Starting an orchard of any kind takes vision and planning. Unlike annual vegetable crops that are planted and harvested in a season, Fruit and Nut trees need time to mature until they start producing a yield. After researching cool temperate food trees I decided Hazelnuts will be one of my ‘cash crops’ at Intueri.
To ensure you gain that yield it is advisable to plant root stock which are new shoots that take root off a parent tree. Also known as Basal roots, they hold the genes of a fruit producing parent tree and have a much higher chance of continuing to bear fruit than a plant grown from seed. Fruit bearing trees in many cases also need a ‘Pollinator’ – ” the process of pollen from one flower being transferred to another to produce seeds with surrounding fruit. The material required for tree reproduction comes from separate flowers to allow transfer of genetic material from separate fruit trees. The pollination process requires a carrier, which can be animal, wind, or human intervention” wiki
Certain fruit and nut trees require more than one variety of pollinator. In the case for Hazelnuts they prefer at least three. So a collection of varieties is a good move when starting out. Having never grown Hazelnuts on this site before it will be a process of trial and error and observation ultimately finding out which variety grows best in my specific area, soil type and climatic conditions.
I am fortunate to have some very lovely generous friends at Hazelcombe Farm who were happy to dig out some Basal Roots from their Hazelnut Orchard. They also have a Fruit Orchard so while I was at we took out some Williams and Nashi Pear shoots also some Fig cuttings. Just to be on the safe side I also purchased a mixed batch of 10 Hazelnuts from Woodbridge Fruit Trees, I have included pictures of how these trees were delivered. All the Hazelnuts will stand in pots until next winter and planted out late in that season.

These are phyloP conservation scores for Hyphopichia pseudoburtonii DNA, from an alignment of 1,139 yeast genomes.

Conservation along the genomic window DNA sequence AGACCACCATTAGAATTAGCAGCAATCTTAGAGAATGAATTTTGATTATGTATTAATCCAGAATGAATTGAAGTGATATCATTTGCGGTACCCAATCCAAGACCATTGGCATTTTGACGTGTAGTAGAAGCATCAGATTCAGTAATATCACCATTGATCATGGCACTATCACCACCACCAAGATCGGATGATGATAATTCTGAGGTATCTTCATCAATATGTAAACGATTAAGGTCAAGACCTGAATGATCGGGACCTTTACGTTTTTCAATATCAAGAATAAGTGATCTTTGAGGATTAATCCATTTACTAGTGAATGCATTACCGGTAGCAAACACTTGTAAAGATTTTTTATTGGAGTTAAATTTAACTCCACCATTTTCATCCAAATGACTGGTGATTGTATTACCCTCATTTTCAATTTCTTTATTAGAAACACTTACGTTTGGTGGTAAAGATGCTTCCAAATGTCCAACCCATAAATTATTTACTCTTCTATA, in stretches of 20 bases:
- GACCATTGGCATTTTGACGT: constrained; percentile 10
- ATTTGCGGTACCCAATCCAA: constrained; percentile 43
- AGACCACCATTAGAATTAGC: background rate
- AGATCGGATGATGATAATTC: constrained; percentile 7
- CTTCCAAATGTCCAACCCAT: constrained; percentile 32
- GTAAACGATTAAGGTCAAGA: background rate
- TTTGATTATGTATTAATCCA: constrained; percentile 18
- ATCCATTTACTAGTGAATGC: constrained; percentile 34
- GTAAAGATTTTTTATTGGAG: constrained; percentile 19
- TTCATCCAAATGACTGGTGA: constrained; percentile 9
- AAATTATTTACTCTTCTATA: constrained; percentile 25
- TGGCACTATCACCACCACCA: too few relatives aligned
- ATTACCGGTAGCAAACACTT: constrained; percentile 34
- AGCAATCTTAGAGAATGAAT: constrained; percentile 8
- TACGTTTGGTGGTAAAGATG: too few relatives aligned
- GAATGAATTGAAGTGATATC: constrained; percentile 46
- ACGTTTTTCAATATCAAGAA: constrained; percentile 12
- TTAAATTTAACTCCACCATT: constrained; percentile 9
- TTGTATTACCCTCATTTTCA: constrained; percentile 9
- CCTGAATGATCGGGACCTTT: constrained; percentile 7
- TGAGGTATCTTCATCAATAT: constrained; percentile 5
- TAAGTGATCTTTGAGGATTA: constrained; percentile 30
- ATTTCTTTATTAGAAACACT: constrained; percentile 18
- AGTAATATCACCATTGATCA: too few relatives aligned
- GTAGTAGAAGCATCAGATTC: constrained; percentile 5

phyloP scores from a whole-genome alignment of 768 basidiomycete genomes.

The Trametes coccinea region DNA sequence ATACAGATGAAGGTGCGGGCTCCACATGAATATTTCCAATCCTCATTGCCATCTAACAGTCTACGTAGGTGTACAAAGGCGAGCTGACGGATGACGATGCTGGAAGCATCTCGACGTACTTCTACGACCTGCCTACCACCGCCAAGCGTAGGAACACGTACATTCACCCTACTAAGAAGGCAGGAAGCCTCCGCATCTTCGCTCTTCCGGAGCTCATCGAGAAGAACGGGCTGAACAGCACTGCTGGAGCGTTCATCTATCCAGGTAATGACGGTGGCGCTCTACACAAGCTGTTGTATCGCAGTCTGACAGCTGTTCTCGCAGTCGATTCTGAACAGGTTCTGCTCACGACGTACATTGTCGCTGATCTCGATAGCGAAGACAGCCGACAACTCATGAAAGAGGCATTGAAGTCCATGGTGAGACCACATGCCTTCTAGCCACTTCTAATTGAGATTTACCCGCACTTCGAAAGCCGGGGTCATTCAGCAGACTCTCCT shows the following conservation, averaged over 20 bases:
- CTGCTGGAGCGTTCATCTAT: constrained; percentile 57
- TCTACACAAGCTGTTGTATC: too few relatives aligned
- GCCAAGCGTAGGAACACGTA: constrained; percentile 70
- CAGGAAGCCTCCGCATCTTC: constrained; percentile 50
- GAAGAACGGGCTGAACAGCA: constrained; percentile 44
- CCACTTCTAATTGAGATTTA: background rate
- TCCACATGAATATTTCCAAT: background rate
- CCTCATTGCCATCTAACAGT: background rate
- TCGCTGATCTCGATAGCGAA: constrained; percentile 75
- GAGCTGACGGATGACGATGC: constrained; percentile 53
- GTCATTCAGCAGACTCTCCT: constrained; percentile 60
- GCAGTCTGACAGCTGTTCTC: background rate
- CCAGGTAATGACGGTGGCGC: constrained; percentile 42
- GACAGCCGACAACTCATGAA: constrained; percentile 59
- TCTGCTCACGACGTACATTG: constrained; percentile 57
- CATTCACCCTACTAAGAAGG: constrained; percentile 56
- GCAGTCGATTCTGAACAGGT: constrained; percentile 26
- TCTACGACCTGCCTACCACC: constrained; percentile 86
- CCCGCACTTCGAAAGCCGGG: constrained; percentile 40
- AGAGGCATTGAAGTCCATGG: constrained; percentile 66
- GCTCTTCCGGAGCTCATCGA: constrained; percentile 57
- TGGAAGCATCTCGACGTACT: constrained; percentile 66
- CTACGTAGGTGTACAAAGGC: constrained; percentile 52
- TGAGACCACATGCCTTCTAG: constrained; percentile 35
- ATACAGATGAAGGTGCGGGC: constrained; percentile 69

The cuttings I took from Hazelcombe had to travel 4 hours and sit for a day before potting up.
Here is the process I followed in mid winter:
* Select a variety of parent trees with good healthy basal shoots.
* Have some pre-loved plastic bags, a permanent marker and sawdust on hand
* Use a maddock and shovel to dig out the young shoots making sure a good amount of new root growth is captured
* Mark the plastic bags with the variety of each tree, fill with moist saw dust and place basal root with new shoot attached into the bag and close to ensure sawdust does not dry out.
* When ready to pot up fill a bucket with water and soak the roots for 1 hour.
* Trim excessively long roots and place in pot with soil. I used standard potting mix in 25cm pots and used the sawdust as top mulch to keep soil protected. Water once a week. I made name tags up for each tree out of strong silver plastic that once was a dog food bag – reuse when you can and save money, not to mention the environment too – fancy that!
* Visit your new trees and tell them how lovely they are – they are sure to feed you well in gratitude in the years to come.
see also – Hazelnut Orchard Growing plot